Quotation Marks
Quotation Marks

There are no restrictions as to where you can stand in your service box, as long as you are not touching any of the lines of the court.

This does however mean that you cannot stand outside of the court.

Hit the cork on the shuttle, not the feathers

The rules state that the base of the shuttle (otherwise known as the cork) must be hit first when serving.

The server’s racket shall initially hit the base of the shuttle

Quotation Marks
Quotation Marks

By not allowing you to hit the feathers, it prevents players from being able to create strange spin on the shuttle and gaining an unfair advantage before the rally has begun.

The shuttle must be served from below 1.15 m

The Laws of the game state

The whole of the shuttle shall be below 1.15 metres from the surface of the court at the instant of being hit by the server’s racket

Quotation Marks
Quotation Marks

This is a relatively new rule as before the rule was vague.

It said that the server should be below your waist. This was defined as to be a height level with the lowest part of your ribcage.

This rule was subjective and also meant the service height changed depending on how tall you were.

But now, it has been standardized and it is clear allowing the improved application of the law.

Serving in one continuous motion

The fact that the serve must be hit in a continuous motion, is actually covered by two Laws

on completion of the backward movement of the server’s racket head, any delay in the start
of the service shall be considered to be an undue delay

Quotation Marks
Quotation Marks

the movement of the server’s racket shall continue forwards from the start of the service
until the service is delivered

Quotation Marks
Quotation Marks

This means that once you start your backswing, the serve must be one continuous motion. At no point when serving can you stop and start moving again.

Things that you can’t do while serving include, stopping at the back of the swing and then moving forwards again and moving forwards and backwards multiple times before hitting the shuttle

Serving time limit

Is there a time limit on the serve in badminton?

Officially there is no set time limit on the serve in badminton. 

However, the laws do state that:

neither side shall cause undue delay to the delivery of the service once the server and receiver are ready

Quotation Marks
Quotation Marks

How to Return a Serve

So far we have talked about how to serve, but how about when you are the receiver? Here are some general things that you can do to return a good serve.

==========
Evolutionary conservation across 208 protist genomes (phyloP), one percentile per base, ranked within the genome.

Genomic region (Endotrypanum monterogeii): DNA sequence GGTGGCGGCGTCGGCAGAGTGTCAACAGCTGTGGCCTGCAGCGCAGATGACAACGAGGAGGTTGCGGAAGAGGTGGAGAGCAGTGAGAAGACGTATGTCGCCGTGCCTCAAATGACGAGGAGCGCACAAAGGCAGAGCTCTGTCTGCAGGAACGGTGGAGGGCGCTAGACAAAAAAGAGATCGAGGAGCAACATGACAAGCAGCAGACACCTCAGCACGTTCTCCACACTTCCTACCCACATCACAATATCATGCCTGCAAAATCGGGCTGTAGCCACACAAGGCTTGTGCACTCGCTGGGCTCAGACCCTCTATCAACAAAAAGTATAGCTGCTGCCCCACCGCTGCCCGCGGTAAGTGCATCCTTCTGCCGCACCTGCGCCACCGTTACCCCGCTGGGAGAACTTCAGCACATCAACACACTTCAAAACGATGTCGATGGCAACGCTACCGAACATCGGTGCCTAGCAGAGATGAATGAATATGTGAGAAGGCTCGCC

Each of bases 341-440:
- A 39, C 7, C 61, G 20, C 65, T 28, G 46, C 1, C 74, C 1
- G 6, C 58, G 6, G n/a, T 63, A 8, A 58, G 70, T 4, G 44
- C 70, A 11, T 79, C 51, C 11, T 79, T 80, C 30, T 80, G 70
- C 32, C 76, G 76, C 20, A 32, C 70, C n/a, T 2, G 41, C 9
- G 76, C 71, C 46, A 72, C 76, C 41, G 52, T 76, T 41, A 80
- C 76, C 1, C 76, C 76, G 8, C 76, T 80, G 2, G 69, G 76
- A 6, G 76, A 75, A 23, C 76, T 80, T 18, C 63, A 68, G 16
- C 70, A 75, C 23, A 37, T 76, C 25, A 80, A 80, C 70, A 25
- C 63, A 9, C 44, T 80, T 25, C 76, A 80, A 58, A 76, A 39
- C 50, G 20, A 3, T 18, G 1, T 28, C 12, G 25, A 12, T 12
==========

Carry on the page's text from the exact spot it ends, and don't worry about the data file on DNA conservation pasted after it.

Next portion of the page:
Improve your footwork

If you have good footwork, then you have the best weapon to counter everything in badminton. If you can move backwards or forward with speed and agility ready to react to and return any of the four serves.

If you want to improve your footwork then check out our article on footwork drills for badminton or if it is agility you are looking for, check out are ultimate guide to agility training.

Be Ready

Just by being ready and on your toes, ready to move forward or backwards is half of what you need to do to react and return any serve.

Returning Forehand Long Serve in Singles

In singles, often the person who is the most consistent at keeping the shuttle in play wins the rally.

So the best way to return a forehand long serve, especially one that is to the back line and high in the air, is to play a good clear back, aiming to get the shuttle to the opponents back line.

To learn how to improve your clear, or learn how to play one, check out our article Badminton clears: Types of Clears and how to play them. 

Returning Backhand Short Serve in Doubles

The most effective way to return a backhand short serve is to push the shuttle to the midcourt into the tramlines either side of the server. Try to keep the shuttle as close to the net as possible so that the shuttle can drop below the net as soon as possible so that your opponent can’t attack the shuttle.

Alternatively, another shot that you can play off a backhand short serve is a net shot. This is a good shot as it almost guarantees that the next shot your opponent will play should be a lift which you or your partner can attack.

But if your net shot is not a good one, then you can leave yourself open for your opponent to attack you back as they will be close to the net after they have served.

If you want to make sure that your net shot is an effective one, or learn how to play one, check out our article Badminton Net Shots: Types of Net Shots and how to play them. 

Returning Backhand Flick Serve in Doubles

The most effective way to return a backhand flick serve is to be ready before the server plays their flick. By tensing your front leg and being on your toes, you can spring backwards to return the shuttle that has just gone over your head.  

If you have reacted slightly slower and the shuttle is behind you, the best thing to do is to play a clear high and to the back of the court to the rear court player’s back hand. This will mean that the opponent has to then go around the shuttle to play a forehand shot, or they have to play a backhand shot which will be easier for you to return. 

The high clear to the back court also gives you the time to recover from the flick serve and get ready for the next shot.

If you have anticipated the flick serve or reacted very quickly, you may want to consider the stick smash instead of playing a clear. If the flick serve is out to the tram lines, make sure that you play a straight smash again into the tram lines. Be ready to move forward in case they do get it back.

To learn how to stick smash, or even what one is, check out our article Badminton Smash: Types of Smashes and How to Play Them.